Building a wind farm island in the North Sea by 2050

The concept for large scale wind energy in the north sea.
Image credit: TenneT
Date:22 May 2017 Tags:, ,

The wind farm island could supply over 80 million people with wind power, and major players are betting on it.

By David Grossman

Among ideas to increase use of wind power in the world, the North Sea Wind Power Hub might be the most ambitious. The plan is build an artificial island in the North Sea that would supply energy to up to 80 million people in Europe by 2050. The plan has attracted three nationalised European energy transmission companies who are hoping more join in soon.

The wind farm island would be around two square miles in size and would be located in the Dogger Bank, a windy shallow sandbank around 60 miles off the coast of England. The island would have a harbor and a small airport, but the main attraction would be the estimated 7,000 wind turbines surrounding it.

“We haven’t let our fantasy gain the upper hand, although it may sound a little crazy and like something out of science fiction,” says Torben Glar Nielsen, the technical head of Dutch national energy provider Energinet.dk to the Copenhagen Post.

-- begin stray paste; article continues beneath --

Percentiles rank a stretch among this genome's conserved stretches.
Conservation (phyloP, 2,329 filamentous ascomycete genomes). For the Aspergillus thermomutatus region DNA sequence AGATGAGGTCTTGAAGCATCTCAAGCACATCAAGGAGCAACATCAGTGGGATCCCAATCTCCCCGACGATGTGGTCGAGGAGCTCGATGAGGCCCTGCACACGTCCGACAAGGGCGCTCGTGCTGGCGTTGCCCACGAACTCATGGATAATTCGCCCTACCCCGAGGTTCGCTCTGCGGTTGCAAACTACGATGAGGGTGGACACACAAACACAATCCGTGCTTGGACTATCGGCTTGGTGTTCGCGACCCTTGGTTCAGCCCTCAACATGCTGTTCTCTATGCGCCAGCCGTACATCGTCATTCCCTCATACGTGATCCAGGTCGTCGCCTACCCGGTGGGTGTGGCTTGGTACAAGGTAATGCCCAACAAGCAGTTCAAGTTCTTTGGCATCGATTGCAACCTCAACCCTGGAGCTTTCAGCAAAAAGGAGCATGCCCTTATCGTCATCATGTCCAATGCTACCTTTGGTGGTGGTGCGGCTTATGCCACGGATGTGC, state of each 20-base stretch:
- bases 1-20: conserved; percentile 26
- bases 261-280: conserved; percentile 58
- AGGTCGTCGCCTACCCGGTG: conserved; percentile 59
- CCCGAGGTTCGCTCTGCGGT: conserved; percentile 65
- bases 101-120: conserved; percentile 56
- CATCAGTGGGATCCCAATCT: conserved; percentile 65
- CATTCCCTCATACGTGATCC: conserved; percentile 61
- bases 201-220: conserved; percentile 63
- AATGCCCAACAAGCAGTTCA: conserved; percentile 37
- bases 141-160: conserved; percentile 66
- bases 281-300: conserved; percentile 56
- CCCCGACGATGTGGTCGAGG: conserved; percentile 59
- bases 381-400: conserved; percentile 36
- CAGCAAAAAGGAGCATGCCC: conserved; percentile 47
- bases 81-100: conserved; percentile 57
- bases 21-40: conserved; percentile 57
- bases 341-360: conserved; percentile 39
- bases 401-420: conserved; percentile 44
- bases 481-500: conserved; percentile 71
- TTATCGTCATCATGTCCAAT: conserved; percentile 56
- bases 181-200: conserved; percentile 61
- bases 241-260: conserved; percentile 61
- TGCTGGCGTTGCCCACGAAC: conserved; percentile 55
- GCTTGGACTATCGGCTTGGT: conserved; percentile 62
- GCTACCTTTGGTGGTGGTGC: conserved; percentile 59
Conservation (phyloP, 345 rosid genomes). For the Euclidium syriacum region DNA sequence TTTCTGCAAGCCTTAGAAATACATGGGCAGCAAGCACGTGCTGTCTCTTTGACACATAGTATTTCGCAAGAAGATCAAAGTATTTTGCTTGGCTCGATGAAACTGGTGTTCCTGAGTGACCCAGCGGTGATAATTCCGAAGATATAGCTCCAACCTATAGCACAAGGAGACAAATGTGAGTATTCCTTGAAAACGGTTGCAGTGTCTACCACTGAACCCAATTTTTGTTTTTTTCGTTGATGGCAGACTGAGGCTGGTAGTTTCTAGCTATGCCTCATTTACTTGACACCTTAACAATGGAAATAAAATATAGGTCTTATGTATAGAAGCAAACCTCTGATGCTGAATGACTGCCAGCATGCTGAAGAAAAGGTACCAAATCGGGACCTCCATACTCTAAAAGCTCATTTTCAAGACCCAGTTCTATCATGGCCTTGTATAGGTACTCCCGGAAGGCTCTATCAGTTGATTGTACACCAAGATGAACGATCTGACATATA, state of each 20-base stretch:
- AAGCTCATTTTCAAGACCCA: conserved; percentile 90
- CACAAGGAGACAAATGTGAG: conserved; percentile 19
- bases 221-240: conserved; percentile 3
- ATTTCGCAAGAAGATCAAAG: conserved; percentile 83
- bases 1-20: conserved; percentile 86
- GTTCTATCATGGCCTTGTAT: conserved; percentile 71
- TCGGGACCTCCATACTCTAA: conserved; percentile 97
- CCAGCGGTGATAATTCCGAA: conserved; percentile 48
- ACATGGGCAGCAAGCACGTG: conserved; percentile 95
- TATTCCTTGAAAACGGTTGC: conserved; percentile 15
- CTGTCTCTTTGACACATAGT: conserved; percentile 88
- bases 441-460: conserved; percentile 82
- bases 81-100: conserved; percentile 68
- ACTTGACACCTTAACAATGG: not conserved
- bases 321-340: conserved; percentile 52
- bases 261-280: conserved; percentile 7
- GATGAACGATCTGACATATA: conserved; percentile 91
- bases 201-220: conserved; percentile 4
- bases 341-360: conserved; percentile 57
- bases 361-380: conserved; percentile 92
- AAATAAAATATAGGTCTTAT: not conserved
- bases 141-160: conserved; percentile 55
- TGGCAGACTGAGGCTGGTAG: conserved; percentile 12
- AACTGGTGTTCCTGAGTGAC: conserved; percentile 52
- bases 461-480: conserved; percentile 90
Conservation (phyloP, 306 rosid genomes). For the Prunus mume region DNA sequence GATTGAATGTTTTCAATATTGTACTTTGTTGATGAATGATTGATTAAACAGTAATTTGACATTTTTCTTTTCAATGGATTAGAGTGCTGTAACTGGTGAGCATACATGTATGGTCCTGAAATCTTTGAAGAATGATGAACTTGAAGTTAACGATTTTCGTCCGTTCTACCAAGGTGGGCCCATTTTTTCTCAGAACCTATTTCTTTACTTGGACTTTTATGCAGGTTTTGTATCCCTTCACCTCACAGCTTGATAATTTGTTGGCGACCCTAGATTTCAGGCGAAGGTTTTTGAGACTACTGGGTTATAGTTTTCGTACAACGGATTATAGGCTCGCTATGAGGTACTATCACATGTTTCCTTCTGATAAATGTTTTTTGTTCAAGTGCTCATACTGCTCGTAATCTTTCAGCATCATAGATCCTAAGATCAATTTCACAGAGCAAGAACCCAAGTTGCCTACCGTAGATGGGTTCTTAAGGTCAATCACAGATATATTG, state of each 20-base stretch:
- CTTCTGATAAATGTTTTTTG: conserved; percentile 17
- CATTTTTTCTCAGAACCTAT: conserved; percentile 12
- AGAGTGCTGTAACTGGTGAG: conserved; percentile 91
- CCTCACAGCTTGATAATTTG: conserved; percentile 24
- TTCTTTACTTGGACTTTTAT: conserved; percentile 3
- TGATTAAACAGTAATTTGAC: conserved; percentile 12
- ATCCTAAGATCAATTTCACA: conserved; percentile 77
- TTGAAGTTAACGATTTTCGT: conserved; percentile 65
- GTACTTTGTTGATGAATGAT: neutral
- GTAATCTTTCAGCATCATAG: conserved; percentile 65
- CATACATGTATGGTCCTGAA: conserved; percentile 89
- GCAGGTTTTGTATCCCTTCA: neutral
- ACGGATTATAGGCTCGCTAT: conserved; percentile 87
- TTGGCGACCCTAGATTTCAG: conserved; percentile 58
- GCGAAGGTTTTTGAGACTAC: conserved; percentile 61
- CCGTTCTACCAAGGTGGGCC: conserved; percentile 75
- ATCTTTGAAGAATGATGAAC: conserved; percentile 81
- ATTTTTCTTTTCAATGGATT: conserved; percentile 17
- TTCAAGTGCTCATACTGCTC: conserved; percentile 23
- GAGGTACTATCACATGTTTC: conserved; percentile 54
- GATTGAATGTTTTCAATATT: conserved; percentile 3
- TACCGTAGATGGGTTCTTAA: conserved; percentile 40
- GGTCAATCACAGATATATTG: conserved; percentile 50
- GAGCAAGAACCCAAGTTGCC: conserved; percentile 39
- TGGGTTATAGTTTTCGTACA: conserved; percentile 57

The island, according to the current plan, would be connected to the UK, Norway, the Netherlands, Germany, Denmark and Belgium though the use of undersea cables. It would also be expensive. Current estimates say the total price would cost around a 1.5 billion dollars. However, this would be paid over time through high energy and low upkeep. Spare parts could be kept on the island, reducing cost and repair time. Staff could live on the island with easy access to England.

Inspiration for the wind farm island came from the need to meet European Union goals for energy emission, which require the reduction of greenhouse emissions by 80-95 percent by 2050. This will require new sources of both wind and solar, and the companies hope that thinking big will get the job done.

“We who have the responsibility of transporting the electricity generated by offshore wind turbines back to land and the consumers must constantly push and make sure that the price continues to fall,” Glar Nielsen says. “That requires innovative big-scale solutions, and an energy hub in the North Sea is worth thoroughly looking into.”

Source: The Independent

Image and video credit: TenneT

 

 

 

This article was originally written for and published by Popular Mechanics USA.